A couple of weekends ago–in between baking ham, slicing sweet potatoes, chopping cranberries and rolling out biscuit dough– I gave myself the treat of reading Home Front Girl: A Diary of Love, Literature and Growing Up in Wartime America. And a treat it was.
Born in 1922, Joan Wehlen, later Joan Wehlen Morrison, grew up in Chicago as the only child of Swedish immigrants. She had a slightly socialist streak, a healthy interest in boys and clothes, a quick pen, and a sharp mind. Her diaries from 1937 to 1943 are smart, lively, funny, and philosophical by turn. She quotes, paraphrases, and parodies Cicero, Shakespeare, Kipling and others to make her points.
Her picture of adolescent life would be interesting enough in itself: she talks about crushes, clothes, class work, and working on the Chicago Maroon* with a fine eye for detail and a self-deprecating wit. But her description of day-to-day life is deepened by a keen historical awareness.** Thoughtful commentary on the larger events of the day, from the Lindbergh kidnapping to the fall of Pearl Harbor, runs side-by-side with accounts of bridge, boys, and biology class . Perhaps most interesting to me are her repeated discussions of herself and her contemporaries as a generation who always knew their war would come. She describes then as fundamentally shaped by the lean years of the Depression, having “a kind of brittle strength they didn’t have before. A kind of body of muscle and bone and not much else. Strong in a fragile way almost and enduring more than the weightier people in days past.”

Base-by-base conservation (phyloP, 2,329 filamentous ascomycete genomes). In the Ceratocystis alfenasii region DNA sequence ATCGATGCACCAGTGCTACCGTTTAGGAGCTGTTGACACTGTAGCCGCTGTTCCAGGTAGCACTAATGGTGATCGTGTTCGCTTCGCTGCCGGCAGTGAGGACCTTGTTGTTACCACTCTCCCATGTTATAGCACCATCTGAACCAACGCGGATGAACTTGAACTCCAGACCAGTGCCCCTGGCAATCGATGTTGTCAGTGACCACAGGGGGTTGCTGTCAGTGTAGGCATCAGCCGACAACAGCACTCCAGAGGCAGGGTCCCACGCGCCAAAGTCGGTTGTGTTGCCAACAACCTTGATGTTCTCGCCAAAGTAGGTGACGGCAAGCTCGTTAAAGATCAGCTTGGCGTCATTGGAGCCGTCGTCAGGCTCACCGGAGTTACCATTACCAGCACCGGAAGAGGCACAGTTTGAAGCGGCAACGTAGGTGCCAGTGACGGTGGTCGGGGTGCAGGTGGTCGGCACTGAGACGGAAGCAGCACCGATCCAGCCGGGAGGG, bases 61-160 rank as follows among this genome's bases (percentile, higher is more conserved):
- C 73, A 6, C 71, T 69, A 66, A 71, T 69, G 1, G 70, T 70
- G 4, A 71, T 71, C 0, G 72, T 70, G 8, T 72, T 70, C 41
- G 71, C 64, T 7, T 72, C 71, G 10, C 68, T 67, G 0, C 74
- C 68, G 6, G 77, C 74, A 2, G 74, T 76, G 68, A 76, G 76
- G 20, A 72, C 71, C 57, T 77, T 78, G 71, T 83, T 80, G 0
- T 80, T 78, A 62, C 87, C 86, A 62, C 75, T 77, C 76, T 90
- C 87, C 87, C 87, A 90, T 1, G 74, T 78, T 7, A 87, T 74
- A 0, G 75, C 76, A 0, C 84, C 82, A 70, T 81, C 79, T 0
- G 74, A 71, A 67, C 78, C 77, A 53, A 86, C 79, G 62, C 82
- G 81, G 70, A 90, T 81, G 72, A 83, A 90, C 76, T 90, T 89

Comparisons with The Diary of Anne Frank are inevitable–and should be made cautiously. The experiences of the two girls are not parallel. Nonetheless, there is a striking similarity between them in terms of intelligence, curiosity, and sheer vividness .
Edited and annotated with a light hand by Morrison’s daughter, Susan Signe Morrison, Home Front Girl, is a delightful read. It’s marketed as young adult non-fiction, but will interest a wider audience. If you grew up loving Anne of Green Gables and Daddy-Long-Legs, or weeping over Anne Frank, give Home Front Girl a try.***
*The University of Chicago’s student paper
**She would later work as an adjunct professor of history at the New School for Social Research.
***Any male readers out there who know and loved these books?